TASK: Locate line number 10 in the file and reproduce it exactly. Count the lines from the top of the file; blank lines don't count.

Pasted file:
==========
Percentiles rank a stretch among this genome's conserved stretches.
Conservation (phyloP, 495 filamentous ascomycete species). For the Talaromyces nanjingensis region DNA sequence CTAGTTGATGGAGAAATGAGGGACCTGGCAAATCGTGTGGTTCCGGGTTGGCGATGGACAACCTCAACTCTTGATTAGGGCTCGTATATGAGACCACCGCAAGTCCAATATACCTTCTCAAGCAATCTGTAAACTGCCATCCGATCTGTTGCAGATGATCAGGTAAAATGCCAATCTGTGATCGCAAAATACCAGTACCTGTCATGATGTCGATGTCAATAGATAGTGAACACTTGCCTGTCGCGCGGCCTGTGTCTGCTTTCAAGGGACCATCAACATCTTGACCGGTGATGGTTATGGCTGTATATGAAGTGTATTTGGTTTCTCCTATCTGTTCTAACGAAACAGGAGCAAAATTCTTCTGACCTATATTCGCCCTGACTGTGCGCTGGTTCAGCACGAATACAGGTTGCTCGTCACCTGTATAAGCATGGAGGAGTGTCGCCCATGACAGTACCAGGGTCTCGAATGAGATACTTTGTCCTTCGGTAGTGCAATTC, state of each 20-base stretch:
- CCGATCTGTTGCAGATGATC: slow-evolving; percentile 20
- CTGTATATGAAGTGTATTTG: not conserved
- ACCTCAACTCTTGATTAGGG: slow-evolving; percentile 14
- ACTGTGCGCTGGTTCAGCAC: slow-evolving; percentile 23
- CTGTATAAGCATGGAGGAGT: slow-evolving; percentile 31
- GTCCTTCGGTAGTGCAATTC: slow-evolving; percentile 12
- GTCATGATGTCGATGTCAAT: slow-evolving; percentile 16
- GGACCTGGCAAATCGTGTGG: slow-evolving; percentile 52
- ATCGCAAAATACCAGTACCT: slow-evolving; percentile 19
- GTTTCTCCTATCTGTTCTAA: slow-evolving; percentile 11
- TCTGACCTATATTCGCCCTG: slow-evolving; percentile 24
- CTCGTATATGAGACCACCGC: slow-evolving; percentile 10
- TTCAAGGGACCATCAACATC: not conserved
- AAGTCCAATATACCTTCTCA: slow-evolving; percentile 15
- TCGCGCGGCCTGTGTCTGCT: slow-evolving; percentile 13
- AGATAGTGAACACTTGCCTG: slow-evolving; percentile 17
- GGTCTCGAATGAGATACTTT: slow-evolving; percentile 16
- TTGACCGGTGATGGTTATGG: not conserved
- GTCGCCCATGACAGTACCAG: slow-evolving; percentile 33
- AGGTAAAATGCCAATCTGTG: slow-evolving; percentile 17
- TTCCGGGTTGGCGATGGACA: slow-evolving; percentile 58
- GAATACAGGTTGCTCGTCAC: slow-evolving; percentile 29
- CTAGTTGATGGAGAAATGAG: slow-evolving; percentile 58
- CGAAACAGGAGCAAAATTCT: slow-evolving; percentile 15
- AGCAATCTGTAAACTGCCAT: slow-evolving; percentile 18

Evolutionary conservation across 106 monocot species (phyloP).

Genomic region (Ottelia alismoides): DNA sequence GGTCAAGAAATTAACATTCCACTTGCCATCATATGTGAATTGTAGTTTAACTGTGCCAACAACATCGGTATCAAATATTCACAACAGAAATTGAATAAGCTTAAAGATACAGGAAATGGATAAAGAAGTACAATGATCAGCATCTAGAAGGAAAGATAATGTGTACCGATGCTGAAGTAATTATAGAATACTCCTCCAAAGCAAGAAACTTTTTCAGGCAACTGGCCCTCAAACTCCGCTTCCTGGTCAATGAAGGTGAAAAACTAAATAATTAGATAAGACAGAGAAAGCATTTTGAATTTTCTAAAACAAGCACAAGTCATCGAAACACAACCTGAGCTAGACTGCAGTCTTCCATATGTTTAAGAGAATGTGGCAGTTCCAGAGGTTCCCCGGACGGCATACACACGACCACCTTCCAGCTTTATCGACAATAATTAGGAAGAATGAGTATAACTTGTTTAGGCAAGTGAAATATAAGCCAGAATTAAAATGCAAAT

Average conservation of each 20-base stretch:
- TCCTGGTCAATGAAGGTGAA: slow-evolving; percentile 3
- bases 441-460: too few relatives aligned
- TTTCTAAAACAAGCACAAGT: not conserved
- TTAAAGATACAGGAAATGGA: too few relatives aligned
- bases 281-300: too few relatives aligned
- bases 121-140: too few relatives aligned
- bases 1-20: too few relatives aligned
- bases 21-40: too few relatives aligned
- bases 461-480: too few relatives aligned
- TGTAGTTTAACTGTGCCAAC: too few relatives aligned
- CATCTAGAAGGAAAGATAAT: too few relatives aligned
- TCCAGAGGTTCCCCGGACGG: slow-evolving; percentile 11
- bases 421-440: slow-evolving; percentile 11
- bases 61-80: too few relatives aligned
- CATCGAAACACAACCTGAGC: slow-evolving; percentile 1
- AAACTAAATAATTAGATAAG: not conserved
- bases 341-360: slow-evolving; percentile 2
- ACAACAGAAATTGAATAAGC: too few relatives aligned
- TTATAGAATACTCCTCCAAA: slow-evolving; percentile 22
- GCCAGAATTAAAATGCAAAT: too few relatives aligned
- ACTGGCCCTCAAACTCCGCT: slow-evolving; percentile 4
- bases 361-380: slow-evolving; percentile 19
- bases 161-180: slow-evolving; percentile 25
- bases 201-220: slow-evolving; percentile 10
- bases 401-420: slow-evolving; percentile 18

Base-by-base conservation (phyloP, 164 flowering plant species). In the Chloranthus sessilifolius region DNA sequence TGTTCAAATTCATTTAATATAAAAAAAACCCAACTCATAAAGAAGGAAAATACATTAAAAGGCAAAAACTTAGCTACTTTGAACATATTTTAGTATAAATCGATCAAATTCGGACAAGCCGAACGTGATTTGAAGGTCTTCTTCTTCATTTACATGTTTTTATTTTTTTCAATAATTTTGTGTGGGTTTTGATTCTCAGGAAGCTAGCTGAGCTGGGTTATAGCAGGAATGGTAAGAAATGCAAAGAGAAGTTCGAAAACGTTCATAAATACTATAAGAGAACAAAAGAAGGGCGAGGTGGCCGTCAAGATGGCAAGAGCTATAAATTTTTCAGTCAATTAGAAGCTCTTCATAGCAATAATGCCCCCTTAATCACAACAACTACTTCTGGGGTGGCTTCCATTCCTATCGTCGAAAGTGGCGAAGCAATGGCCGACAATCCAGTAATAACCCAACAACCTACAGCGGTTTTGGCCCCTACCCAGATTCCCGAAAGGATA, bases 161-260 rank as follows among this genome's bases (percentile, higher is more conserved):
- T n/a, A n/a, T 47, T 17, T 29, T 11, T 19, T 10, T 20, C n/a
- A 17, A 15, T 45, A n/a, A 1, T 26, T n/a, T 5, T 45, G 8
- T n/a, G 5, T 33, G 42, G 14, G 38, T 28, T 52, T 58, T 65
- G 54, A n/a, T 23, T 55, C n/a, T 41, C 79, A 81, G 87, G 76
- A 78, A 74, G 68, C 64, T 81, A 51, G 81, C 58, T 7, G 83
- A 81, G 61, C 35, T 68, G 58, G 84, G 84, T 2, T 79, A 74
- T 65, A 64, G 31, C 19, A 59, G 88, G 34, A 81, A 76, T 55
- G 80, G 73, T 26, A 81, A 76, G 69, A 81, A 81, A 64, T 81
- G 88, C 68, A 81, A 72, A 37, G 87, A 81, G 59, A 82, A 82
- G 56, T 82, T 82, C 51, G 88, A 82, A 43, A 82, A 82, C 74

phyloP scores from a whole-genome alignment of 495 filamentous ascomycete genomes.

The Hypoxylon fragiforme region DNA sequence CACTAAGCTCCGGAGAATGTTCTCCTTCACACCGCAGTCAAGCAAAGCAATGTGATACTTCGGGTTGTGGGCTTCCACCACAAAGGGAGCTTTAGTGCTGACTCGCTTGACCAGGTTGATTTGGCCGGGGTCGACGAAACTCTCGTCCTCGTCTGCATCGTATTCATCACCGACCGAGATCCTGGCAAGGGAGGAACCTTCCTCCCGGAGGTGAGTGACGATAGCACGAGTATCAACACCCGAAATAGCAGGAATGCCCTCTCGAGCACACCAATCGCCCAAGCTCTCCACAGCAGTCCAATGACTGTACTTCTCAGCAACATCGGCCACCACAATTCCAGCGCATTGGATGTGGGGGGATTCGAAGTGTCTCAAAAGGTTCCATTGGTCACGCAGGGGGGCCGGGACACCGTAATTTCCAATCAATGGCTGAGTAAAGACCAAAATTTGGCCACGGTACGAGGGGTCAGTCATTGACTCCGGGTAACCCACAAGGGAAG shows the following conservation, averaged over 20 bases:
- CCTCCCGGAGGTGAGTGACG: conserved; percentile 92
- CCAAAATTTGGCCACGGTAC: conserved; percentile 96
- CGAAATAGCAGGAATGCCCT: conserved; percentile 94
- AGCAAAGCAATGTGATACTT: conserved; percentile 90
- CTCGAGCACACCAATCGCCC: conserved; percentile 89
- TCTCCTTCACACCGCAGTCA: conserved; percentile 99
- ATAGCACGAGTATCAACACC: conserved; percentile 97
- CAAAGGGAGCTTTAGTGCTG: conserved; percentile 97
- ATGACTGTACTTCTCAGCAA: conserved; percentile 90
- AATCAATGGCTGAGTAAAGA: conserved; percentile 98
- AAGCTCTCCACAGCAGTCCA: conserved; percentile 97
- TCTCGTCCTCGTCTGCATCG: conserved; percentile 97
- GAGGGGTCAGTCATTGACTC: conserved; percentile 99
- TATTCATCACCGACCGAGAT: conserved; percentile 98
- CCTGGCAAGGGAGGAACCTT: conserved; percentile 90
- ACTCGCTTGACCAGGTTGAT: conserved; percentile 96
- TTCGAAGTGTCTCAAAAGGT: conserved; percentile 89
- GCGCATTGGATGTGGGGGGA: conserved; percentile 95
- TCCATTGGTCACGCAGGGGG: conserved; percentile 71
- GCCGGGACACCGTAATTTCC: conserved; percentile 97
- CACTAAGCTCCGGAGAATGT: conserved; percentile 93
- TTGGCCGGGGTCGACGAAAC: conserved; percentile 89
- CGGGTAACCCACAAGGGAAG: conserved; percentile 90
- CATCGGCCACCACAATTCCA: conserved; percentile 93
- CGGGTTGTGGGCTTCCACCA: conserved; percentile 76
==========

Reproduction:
- GGACCTGGCAAATCGTGTGG: slow-evolving; percentile 52